Wednesday is New Comics Day


Every Wednesday, I highlight the five most exciting comic releases of the week. The list may include comic books, graphic novels, digital comics and webcomics. I'll even highlight some Kickstarter comics projects on occasion. There's more variety and availability in comics than there has ever been, and I hope to point out just some of the cool stuff that's out there. If there's a release you're excited about, let's talk about it in the comments.

1. New School

By Dash Shaw

Dash Shaw is one of the new generation of exciting comic creators who exist in a nexus between comics and the New York contemporary art scene, much like Paul Pope and Molly Crabapple. Shaw's 2008 debut graphic novel, Bottomless Belly Button, made a huge impression on the comic and book publishing world with its deceptively simple drawings and whopping 700-plus page count. It had profound things to say about the way modern families interact and was just as good as any literary prose family drama you'd see in the New York Times Book Review. Since that book, he has experimented with webcomics (Bodyworld), short comic stories (collected in The Unclothed Man in the 35th Century A.D.), animation, and even music. 

New School, his first major graphic novel release since the 2010's Bodyworld, tells the story of Danny, a young boy trying to bring his older brother, Luke, home from a remote island with an amusement park called Clockworld, that recreates historical events. Set in the '90s, Danny is a fan of both the X-men and Jurassic Park, and the story, told through the distortion of his point of view, seems to fuse elements of those bits of pop culture together.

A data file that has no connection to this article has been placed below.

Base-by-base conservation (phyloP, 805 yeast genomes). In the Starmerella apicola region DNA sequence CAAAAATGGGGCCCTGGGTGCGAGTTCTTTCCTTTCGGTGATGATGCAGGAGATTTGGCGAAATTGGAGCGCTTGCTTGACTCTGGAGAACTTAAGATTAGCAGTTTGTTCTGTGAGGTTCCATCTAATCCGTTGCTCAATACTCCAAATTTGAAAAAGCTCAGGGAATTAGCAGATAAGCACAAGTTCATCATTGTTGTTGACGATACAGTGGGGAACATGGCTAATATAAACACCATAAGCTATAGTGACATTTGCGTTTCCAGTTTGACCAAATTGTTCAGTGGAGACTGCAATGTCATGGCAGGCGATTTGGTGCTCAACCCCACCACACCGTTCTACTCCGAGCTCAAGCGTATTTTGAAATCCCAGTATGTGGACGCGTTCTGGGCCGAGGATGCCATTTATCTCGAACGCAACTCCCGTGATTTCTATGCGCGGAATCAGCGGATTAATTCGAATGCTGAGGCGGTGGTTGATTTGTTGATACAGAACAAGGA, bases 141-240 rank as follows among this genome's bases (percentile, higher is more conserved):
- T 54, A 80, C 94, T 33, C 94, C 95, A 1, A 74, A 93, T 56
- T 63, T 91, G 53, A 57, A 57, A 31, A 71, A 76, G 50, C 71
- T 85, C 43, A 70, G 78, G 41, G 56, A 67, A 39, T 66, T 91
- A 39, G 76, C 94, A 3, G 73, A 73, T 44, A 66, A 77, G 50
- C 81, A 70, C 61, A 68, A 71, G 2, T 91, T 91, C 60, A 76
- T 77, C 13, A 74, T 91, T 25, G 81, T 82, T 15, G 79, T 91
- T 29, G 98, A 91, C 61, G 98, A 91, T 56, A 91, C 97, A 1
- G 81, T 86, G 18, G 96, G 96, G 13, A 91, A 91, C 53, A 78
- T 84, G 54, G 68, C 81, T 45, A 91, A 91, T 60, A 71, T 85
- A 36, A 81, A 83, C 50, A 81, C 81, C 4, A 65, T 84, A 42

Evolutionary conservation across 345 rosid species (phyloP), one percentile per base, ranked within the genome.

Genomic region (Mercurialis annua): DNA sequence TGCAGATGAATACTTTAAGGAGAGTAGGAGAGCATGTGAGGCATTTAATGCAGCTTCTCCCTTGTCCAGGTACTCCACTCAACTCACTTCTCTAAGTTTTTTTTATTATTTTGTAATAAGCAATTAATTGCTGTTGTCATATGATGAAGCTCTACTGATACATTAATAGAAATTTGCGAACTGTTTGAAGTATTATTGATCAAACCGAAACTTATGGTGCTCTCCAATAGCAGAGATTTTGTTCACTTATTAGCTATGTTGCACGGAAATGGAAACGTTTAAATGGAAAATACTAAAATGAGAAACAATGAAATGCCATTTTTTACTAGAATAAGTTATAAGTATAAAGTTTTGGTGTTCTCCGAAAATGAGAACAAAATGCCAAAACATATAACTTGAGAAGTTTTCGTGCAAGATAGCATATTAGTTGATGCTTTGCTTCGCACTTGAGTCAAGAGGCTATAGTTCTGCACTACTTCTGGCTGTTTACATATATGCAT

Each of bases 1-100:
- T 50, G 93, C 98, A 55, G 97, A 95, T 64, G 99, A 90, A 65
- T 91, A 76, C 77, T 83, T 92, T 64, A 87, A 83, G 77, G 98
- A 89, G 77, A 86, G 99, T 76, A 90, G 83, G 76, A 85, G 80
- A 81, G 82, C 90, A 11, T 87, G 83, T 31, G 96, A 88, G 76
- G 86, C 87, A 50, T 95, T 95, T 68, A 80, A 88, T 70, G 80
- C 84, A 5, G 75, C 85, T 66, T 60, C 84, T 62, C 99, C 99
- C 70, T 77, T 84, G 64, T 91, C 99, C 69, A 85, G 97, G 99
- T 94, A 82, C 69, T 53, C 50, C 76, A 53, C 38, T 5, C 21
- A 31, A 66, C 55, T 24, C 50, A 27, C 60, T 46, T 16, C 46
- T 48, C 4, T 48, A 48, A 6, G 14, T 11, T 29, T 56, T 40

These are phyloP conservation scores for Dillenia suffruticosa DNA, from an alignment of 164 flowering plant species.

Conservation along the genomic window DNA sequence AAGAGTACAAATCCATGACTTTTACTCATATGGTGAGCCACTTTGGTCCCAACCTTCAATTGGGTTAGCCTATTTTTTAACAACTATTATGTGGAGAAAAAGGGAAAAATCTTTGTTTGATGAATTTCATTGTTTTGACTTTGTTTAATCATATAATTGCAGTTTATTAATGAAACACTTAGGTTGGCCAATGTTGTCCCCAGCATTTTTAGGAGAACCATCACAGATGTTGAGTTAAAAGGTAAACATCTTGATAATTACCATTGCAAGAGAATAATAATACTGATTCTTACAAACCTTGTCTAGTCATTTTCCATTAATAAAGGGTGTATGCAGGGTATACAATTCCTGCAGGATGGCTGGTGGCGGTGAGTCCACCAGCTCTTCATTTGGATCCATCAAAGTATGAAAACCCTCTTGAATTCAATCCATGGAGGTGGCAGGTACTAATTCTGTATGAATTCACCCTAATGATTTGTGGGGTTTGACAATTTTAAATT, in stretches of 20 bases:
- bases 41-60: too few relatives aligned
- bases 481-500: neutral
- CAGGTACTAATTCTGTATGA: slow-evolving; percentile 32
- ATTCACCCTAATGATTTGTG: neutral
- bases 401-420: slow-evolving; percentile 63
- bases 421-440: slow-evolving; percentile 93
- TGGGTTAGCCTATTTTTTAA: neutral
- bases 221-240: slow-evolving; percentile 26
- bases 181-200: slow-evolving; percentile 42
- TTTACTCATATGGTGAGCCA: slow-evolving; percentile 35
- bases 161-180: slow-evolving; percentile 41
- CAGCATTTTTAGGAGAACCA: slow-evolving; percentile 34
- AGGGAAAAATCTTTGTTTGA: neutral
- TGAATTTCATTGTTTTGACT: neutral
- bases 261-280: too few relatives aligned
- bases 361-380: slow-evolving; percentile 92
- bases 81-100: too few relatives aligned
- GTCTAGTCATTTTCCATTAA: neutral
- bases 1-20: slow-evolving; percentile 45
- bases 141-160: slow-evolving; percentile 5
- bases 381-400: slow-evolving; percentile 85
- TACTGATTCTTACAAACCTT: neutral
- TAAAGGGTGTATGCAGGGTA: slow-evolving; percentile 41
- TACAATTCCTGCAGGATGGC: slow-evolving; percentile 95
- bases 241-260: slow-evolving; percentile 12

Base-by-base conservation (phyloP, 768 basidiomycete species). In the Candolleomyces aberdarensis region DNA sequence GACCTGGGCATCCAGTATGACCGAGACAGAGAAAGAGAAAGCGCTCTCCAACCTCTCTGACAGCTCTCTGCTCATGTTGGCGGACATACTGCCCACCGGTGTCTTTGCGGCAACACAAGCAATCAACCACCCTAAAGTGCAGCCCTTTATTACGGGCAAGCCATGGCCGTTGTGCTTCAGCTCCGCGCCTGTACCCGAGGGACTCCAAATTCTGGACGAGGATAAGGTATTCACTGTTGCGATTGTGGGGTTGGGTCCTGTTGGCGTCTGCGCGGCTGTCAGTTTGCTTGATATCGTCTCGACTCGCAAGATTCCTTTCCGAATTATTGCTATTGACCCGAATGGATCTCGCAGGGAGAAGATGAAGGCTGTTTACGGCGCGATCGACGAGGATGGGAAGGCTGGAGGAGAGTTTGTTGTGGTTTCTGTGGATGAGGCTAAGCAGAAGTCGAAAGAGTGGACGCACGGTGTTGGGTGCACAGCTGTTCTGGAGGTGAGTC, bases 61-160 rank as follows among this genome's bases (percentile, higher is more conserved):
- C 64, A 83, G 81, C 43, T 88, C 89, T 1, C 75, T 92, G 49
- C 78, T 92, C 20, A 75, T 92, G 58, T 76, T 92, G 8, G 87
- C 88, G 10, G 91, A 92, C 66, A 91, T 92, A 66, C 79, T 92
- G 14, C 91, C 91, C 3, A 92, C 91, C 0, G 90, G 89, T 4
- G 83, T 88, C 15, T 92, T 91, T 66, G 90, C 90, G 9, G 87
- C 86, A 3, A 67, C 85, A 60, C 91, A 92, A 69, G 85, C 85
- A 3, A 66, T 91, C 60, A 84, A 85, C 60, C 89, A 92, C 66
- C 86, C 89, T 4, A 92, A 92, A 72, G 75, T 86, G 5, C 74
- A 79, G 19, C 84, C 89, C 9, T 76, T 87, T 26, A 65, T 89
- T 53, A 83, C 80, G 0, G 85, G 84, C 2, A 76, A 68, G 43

Shaw is an experimental artist and storyteller. He uses a combination of ink drawing, hand painted animation cels, Photoshop and other media to create this book. A glance at the pages here shows a bold, unusual use of color that seems part Power Mastrs, part Asterios Polyp.

2. Lazarus #1

Written by Greg Rucka, art by Michael Lark, colors by Santi Arcas
Image Comics

In Greg Rucka's dystopian vision of the future, our current economic woes have extrapolated out to the point that all the world's wealth has been divided among just a handful of powerful families. One of those families, The Carlyles, have genetically modified a women they named "Forever" into their own unkillable assassin and protector. Forever has been led to believe that she is a true daughter of the Carlyle family but she is treated more like an animal or a machine and human nature—if indeed she is truly human—causes her to question who and what she really is.